From Anders Fogh Rasmussen, Telegraph: I have just returned from Afghanistan, having seen real progress which too rarely receives the attention it merits. We have a clear plan to put Afghans in charge of their own security by the end of 2014. That is what the Afghans themselves want, and what we agreed with our partners in the International Security Assistance Force (Isaf) at Nato’s Lisbon summit in 2010. We are sticking with that plan because it is working.
Together with the North Atlantic Council – Nato’s political decision-making body – and seven partner nations, we visited Afghanistan to demonstrate our commitment to the mission, reaffirm our strategy and timetable, and reassure the Afghan people of our continued support after 2014.
We saw service men and women from the 50 Isaf nations doing a superb job. We saw Afghan security forces that are growing more capable and more confident. During the first six months of this year, Afghans led over 80 per cent of all operations, and they are currently conducting 85 per cent of their own training. . . .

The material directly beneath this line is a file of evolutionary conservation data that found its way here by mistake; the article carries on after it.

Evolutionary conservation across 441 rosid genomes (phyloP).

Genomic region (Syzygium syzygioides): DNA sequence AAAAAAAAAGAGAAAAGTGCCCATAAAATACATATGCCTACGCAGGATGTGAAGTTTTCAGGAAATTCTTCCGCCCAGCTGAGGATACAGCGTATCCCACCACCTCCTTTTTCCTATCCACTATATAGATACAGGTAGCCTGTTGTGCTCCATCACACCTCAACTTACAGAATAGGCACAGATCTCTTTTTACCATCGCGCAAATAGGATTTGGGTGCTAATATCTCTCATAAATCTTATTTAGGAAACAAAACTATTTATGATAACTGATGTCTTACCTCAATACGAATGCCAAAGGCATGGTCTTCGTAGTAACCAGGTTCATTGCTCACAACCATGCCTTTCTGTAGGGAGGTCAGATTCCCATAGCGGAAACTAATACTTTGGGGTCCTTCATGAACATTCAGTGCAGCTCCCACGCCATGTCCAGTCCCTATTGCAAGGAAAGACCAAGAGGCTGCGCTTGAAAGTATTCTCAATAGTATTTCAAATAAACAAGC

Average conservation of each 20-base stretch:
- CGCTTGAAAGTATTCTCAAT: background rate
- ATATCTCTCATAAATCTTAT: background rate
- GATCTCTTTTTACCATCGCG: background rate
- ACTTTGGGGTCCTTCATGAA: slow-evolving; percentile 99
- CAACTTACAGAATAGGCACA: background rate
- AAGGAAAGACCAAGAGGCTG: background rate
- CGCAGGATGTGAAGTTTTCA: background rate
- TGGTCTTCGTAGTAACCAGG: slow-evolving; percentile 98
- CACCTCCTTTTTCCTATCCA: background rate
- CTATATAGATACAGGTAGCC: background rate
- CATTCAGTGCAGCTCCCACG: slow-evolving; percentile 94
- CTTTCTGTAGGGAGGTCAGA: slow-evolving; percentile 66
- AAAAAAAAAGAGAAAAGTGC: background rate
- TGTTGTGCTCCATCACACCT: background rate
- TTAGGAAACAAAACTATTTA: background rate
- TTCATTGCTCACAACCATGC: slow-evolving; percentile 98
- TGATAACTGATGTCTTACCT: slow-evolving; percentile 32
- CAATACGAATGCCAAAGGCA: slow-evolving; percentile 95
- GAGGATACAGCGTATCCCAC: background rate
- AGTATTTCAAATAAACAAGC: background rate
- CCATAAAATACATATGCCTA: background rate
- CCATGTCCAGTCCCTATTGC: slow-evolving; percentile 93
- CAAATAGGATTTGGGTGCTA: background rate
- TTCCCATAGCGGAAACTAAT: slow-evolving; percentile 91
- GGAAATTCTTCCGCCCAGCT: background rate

In the course of 2013, the Afghans will have the lead for security throughout their country. By the end of 2014, they will have full responsibility for security across Afghanistan. Our Isaf mission will then be complete. But our commitment to the people of Afghanistan will continue. We are already preparing to lead a new mission from 2015 onwards. It will not be a combat mission, but focus on training, advising and assisting the Afghan security forces. . . .
A key step towards a better future will be the 2014 presidential elections, which must be inclusive, transparent and credible. This is a point we stressed throughout our visit.
To build on our gains, we must all keep the pledges we have made. This mutual commitment is driving Afghanistan’s progress from state failure to stability and success. In 2001, Afghanistan was a haven for the terrorist conspiracy that produced the attacks of 9/11. Now it is recovering its place in the global family of sovereign nations. In the process, the Afghan government and people have accepted responsibilities that they must meet. I believe that they will rise to this challenge.
We have a once-in-a-generation opportunity to break the cycle of violence and extremism in Afghanistan, to build long-term security for the Afghans, the wider region and ourselves. We have the plan to do so. We stand by our plan.
Anders Fogh Rasmussen is Secretary General of NATO. (photo: AFP/Getty)